In the initial phase or with only a small infestation with roundworms, the disease can initially go completely unnoticed. The first symptoms of an infection with roundworms are usually abdominal pain and a feeling of being unwell to a greater or lesser extent. Loss of appetite or ravenous hunger can also occur. A clear sign in this context can also be severe weight loss and an overall unhealthy appearance.

When the larvae reach the liver, colicky pain and the first allergic reactions can occur. These intensify when the roundworm larvae reach the lungs. There they can cause satarkic mucus, which is accompanied by coughing and fever. In the intestine, the adult worms can cause appendicitis and even an intestinal obstruction in severe infestations.

An infestation with roundworms is usually detected by examining the feces, in which the eggs are flushed out in the laboratory using a liquid solution. However, this diagnostic method is not suitable if the person is only infected with immature roundworms or roundworms that are specialized in other species. In these cases, a colonoscopy may be necessary.

Occasionally, roundworms also come out with the feces. A previously undetected roundworm infestation can become noticeable during anesthesia, as this interferes with the body’s metabolism. This can cause the worms to leave their host through the anus, but possibly also through the mouth and nose.

Complications

If left untreated, a massive infestation with roundworms can cause serious complications. Large amounts of roundworms in the intestine lead to severe diarrhea, vomiting and abdominal cramps. If the damaged intestinal mucosa can no longer absorb nutrients properly, children in particular will suffer from an undersupply, which is noticeable in weight loss and deficiency symptoms.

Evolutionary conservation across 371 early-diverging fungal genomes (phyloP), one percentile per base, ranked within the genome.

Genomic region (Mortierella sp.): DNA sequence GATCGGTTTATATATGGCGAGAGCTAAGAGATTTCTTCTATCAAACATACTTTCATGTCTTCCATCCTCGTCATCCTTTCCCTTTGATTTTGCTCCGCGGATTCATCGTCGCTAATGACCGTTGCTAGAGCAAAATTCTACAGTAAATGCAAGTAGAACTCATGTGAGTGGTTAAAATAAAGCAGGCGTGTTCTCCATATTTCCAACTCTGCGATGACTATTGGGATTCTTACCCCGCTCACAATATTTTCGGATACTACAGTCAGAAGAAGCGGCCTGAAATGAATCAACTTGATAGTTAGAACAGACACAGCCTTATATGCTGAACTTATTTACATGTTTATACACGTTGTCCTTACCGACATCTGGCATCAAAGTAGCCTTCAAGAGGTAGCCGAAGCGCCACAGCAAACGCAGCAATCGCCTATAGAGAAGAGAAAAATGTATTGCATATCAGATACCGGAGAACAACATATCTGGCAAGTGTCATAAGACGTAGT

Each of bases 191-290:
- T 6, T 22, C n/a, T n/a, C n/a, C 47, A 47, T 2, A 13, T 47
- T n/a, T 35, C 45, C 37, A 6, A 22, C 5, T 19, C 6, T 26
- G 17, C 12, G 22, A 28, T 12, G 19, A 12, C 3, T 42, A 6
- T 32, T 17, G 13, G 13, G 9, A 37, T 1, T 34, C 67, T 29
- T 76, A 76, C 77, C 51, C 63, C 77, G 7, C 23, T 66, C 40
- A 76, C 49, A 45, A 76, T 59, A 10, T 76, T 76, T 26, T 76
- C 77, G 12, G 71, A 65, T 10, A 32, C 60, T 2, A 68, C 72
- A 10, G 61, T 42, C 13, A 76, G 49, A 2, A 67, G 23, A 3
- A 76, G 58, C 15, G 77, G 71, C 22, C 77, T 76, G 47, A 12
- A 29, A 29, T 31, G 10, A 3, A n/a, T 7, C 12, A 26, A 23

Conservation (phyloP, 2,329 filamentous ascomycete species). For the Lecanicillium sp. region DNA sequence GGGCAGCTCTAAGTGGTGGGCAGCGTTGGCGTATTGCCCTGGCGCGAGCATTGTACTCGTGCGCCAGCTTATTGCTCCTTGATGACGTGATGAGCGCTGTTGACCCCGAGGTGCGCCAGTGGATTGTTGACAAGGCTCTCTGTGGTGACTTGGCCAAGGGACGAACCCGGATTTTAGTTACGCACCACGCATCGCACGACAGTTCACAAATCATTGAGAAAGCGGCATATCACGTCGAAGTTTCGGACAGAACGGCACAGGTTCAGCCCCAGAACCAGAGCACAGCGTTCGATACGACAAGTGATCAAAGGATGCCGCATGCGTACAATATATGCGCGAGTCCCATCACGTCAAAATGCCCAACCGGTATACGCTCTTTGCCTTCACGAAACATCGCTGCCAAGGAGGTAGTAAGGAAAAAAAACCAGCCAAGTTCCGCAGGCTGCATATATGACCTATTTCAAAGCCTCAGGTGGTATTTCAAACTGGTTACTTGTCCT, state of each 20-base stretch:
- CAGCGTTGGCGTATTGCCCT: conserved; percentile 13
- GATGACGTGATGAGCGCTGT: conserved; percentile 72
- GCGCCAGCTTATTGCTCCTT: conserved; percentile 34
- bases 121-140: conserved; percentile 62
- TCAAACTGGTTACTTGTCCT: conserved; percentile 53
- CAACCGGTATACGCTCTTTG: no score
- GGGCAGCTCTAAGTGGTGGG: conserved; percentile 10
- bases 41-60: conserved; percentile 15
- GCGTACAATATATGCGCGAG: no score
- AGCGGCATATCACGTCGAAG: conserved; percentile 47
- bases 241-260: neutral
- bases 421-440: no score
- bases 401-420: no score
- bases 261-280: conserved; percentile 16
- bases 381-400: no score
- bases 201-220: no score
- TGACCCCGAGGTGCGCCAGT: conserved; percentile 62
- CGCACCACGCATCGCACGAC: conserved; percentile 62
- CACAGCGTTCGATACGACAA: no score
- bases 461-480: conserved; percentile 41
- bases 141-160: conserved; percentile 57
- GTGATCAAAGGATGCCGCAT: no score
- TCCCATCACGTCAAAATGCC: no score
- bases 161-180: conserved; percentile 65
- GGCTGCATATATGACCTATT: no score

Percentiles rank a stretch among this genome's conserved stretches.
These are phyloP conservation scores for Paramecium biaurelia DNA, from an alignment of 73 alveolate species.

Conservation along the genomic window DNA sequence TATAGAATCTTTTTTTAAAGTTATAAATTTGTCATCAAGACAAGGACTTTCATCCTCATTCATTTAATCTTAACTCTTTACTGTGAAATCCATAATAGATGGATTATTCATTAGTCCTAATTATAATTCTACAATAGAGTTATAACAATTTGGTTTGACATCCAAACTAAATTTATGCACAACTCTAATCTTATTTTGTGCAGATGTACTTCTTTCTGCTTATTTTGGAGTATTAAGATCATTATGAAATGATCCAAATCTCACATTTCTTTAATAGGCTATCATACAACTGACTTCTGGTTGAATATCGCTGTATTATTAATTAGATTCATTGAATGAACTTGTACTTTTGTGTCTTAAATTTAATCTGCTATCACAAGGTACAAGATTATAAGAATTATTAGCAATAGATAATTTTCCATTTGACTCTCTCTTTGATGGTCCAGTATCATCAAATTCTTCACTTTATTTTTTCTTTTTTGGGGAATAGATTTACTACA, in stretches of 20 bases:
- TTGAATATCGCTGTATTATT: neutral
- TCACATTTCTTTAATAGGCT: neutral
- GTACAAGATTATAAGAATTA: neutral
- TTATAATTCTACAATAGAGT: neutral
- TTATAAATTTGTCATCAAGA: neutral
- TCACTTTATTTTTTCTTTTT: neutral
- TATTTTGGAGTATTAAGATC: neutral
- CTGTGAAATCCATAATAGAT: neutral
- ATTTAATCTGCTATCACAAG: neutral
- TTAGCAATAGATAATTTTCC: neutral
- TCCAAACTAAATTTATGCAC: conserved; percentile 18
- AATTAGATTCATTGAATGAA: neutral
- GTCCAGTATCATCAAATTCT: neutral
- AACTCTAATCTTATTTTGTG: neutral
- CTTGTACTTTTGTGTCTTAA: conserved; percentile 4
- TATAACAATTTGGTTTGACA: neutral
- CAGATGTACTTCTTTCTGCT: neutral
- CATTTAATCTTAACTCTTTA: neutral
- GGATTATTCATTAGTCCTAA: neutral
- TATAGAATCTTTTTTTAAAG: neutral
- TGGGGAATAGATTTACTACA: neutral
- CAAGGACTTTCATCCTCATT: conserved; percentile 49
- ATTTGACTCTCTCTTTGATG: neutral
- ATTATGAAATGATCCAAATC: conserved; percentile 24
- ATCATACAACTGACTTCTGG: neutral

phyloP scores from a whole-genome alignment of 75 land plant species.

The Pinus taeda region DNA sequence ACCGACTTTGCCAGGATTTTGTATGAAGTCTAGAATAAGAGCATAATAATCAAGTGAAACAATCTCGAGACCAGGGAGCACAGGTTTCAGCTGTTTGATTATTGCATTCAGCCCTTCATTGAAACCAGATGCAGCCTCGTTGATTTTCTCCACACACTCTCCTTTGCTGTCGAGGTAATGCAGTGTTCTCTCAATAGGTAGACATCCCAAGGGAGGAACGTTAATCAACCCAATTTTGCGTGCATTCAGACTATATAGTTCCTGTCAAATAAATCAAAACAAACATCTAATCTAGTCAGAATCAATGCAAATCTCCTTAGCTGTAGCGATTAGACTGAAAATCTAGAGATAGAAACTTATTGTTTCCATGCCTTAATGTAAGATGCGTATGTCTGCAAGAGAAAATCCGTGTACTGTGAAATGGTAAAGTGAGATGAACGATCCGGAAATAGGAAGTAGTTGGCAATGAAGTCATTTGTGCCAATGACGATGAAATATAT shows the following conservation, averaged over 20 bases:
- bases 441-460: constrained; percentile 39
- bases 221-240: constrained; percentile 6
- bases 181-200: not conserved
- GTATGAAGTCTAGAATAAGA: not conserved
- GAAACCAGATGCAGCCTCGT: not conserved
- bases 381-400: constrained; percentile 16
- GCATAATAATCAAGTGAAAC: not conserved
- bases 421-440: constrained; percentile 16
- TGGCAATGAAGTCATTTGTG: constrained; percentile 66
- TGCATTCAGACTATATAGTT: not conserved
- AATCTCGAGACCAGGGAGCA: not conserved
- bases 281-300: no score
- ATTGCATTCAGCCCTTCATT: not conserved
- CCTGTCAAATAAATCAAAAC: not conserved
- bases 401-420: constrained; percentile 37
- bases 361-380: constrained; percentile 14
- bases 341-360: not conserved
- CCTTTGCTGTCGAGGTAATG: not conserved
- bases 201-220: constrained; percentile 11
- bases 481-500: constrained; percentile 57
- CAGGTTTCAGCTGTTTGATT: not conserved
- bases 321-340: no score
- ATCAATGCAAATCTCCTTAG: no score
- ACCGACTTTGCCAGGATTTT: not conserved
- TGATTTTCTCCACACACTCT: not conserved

Clumped together, the worms can completely block the intestines (worm ileus). The situation is extremely critical when the inflamed intestinal mucosa tears and intestinal contents get into the abdominal cavity. In this case, immediate surgery is needed to avoid life-threatening peritonitis. If roundworms enter the bile ducts, they impede the flow of bile and can cause inflammation of the bile ducts or the liver.

A characteristic symptom of this is jaundice with severe yellowing of the skin and eyes. Rarely, an abscess forms in the liver, which, if left untreated, can lead to serious complications such as blood poisoning (sepsis). Roundworms can also cause massive inflammation in the pancreas, which requires immediate medical attention.

A severe roundworm infestation of the lungs is characterized by shortness of breath, fever, coughing and bloody sputum; if left untreated, pneumonia can develop. Allergic reactions such as facial swelling or skin rashes can also occur in rare cases as a complication of roundworm infestation.

When should you go to the doctor?

People who suffer from disorders of the gastrointestinal tract or pain in the stomach area should consult a doctor to clarify the symptoms. Fever, nausea and abdominal swelling indicate an irregularity in the organism that should be treated. In the case of exhaustion, reduced physical performance and inconsistencies in digestion, a doctor is required. If living beings can be seen in the faeces after going to the toilet, this should be checked by a doctor.

Changes in the appearance of the skin, coughing and restricted breathing are further signs of an existing disease. If there are changes in the shape of the face, anxiety or problems with the metabolism, a doctor is needed. If existing symptoms increase in scope and intensity, a diagnosis is advisable. A treatment plan is drawn up and medical care initiated. Without medical control, the germs can spread further in the organism.